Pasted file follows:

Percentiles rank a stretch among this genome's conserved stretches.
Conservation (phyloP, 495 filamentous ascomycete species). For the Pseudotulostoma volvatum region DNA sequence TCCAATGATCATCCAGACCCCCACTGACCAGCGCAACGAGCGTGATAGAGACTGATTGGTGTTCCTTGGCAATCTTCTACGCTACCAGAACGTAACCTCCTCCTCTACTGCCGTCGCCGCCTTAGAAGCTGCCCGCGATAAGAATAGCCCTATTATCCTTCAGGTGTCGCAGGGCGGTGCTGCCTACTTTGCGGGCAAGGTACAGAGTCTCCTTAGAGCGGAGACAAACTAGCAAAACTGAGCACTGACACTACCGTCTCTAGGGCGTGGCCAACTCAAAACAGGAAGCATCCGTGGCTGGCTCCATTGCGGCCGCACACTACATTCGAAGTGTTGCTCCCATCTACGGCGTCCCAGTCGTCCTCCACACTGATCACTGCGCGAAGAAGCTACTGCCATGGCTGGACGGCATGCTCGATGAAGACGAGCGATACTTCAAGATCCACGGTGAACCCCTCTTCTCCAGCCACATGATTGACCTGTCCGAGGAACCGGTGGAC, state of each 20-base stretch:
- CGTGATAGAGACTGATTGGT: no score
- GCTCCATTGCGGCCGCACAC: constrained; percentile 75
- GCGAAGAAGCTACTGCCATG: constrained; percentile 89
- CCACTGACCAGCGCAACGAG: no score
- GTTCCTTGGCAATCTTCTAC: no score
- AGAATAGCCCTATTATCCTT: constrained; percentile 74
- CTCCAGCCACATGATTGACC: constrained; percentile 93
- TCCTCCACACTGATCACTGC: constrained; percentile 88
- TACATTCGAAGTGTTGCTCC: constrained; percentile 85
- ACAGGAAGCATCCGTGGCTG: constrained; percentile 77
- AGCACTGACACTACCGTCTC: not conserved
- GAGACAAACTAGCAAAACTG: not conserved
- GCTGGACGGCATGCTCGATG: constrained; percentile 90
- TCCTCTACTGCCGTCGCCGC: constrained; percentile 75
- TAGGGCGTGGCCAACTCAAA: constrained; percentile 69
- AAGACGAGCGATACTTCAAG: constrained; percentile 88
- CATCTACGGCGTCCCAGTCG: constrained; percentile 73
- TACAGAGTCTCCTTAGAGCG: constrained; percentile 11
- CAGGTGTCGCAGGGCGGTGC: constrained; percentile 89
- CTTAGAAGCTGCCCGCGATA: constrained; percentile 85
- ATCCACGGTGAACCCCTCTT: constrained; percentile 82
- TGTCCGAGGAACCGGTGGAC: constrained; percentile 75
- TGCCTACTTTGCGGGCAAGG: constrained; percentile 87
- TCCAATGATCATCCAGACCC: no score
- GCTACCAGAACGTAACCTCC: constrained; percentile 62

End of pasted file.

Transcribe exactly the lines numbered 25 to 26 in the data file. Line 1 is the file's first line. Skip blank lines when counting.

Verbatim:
- TGCCTACTTTGCGGGCAAGG: constrained; percentile 87
- TCCAATGATCATCCAGACCC: no score